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Moonv6 FAQ


The Moonv6 project represents the most aggressive IPv6 interoperability and application demonstration event in the North American market to date. Because it has grown so much over the years, we have designed this FAQ to help clarify what Moonv6 is, and how it is so important for the future of IPv6.

This FAQ was last updated on Friday, March 23, 2007.


[Top]
What is the status of IPv6 in North America?
The North American IT community's interest in IPv6 has been somewhat lackluster in comparison. With access to almost 70% of the IPv4 address space, IP address shortages have not been a major issue. Consequently, the number of IPv6 related testbeds and experiments, and accordingly, the level of widespread experience with IPv6 pales in contrast to the support and experience found in places like Japan, Korea, and Europe.

In order to rectify this shortcoming, the North American IPv6 Task Force (NAv6TF), in collaboration with the University of New Hampshire Interoperability Lab (UNH-IOL), the Joint Interoperability Test Command (JITC), and the Department of Defense (DoD), is pleased to announce the development of Moonv6.

The Moonv6 project represents the most aggressive IPv6 interoperability and application demonstration event in the North American market to date. Moonv6 will provide a platform for the North American IT community to garner extensive, real world, IPv6 deployment experience. Additionally, it will serve as an opportunity for equipment and application vendors to demonstrate the maturity and robustness of their respective IPv6 implementations to prospective users and adopters of IPv6.

[Top]
What is Moonv6?
Moonv6 is a multi-site, IPv6 based network designed to test the interoperability of various vendor-specific IPv6 implementations.
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Why is the project named "Moonv6"?
The actual motivation of Moonv6 was defined at a NAv6TF, U.S. Cyberspace Security Office, and other participants (November 2002), during discussions to determine how serious should the U.S. take IPv6 as a mission. The question posed to the participants was: "Should we treat IPv6 as we did going to the Moon in 1969?" Later when it was decided to investigate how to deploy a U.S. wide IPv6 Network Pilot at a meeting at the University of New Hampshire in March of 2003, including NAv6TF, University of New Hampshire, and Department of Defense principals, the term Moonv6 was selected to name this Network Pilot. Moonv6 is now a world wide inclusive project with many participants.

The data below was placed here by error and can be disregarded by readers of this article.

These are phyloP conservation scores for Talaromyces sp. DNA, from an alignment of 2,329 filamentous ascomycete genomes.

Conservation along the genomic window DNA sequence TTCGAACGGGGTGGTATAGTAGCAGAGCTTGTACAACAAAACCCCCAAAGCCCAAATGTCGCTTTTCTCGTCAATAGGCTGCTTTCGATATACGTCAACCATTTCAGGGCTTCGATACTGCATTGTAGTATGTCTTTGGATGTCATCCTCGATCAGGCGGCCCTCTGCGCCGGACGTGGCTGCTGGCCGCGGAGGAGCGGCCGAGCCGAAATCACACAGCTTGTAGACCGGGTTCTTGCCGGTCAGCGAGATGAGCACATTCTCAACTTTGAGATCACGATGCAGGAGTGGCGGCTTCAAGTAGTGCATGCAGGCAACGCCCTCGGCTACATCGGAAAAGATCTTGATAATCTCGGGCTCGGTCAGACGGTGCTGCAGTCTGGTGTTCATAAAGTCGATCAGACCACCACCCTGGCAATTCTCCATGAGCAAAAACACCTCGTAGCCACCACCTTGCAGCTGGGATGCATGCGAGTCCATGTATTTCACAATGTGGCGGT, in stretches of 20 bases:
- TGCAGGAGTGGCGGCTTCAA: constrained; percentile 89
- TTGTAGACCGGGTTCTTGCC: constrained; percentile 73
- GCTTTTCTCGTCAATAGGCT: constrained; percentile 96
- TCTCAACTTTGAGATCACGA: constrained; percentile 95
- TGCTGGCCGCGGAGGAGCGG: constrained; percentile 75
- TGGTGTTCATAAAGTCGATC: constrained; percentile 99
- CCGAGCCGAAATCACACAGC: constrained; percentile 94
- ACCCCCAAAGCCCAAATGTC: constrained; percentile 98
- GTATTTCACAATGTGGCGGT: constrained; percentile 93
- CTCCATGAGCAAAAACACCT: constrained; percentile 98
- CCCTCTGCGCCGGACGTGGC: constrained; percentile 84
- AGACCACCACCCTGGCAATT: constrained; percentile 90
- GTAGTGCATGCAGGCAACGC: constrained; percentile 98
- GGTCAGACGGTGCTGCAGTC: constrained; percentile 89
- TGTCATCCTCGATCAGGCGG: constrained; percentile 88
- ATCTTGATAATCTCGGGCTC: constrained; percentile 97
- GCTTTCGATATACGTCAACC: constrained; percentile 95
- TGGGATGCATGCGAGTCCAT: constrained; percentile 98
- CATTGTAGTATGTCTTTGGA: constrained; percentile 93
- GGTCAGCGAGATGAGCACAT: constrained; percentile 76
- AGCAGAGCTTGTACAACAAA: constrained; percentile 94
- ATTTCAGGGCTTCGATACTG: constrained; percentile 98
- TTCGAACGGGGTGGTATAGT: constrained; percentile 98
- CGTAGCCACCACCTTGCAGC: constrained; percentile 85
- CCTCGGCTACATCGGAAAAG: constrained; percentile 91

[Top]
Who is organizing Moonv6?
Moonv6 is a collaborative project being facilitated by the North American IPv6 Task Force (NAv6TF), the University of New Hampshire Interoperability Lab (UNH-IOL), and the Joint Interoperability Test Command (JITC). The UNH-IOL has overall responsibility for organizing the Moonv6 event.
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Where will the Moonv6 project take place?
Moonv6 is a worldwide event, occurring at multiple locations. The figure below identifies the commercial, academic, and government participating locations.
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What is the Moonv6 Peering Network?
The Moonv6 network is a set of native IPv6 connections between sites on the global Internet that will forward packets to other Moonv6 peering sites. Participants can have a native IPv6 connection to the Internet, and Moonv6 will permit IPv6-in-IPv4 tunnel hops for a 90-day period to test on the Moonv6 network, provided the requestor, not Moonv6 administration, defines and administers those tunnels.
[Top]
What is a Moonv6 Peering Site?
A Moonv6 site is one that forwards packets within the Moonv6 Peering Network and also participates as a Moonv6 site for collaborative testing of IPv6 implementations for interoperability and verification of functions within the IPv6 protocol and architecture. To become a Moonv6 peering network, a network must IPv6 peer with an existing Moonv6 peering network. To become a Moonv6 site, one must connect to an existing Moonv6 peering network.

In addition to the peering network itself, the Moonv6 project also encompasses deployment-style device testing at several network sites. Participants execute rigorous, protocol-specific test plans created under the guidance of telecommunication carriers, service providers and other real network operators. In addition to greatly extending the participants' own R&D efforts, this testing helps to create confidence in the technology and shorten its adoption cycle. For more information about connecting to the Moonv6 project please send mail to: Thomas Peterson, Jim Bound, or Rick Summerhill.
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Who can participate in Moonv6?
Moonv6 is designated to bring together industry, government and academia. Moonv6 is an open event and all vendors with IPv6-enabled product are encouraged to participate. Service providers with an IPv6 interest are also encouraged to contribute. There is no participation prerequisite to be affiliated with the US Department of Defense or the UNH-IOL
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Is there a cost to participate?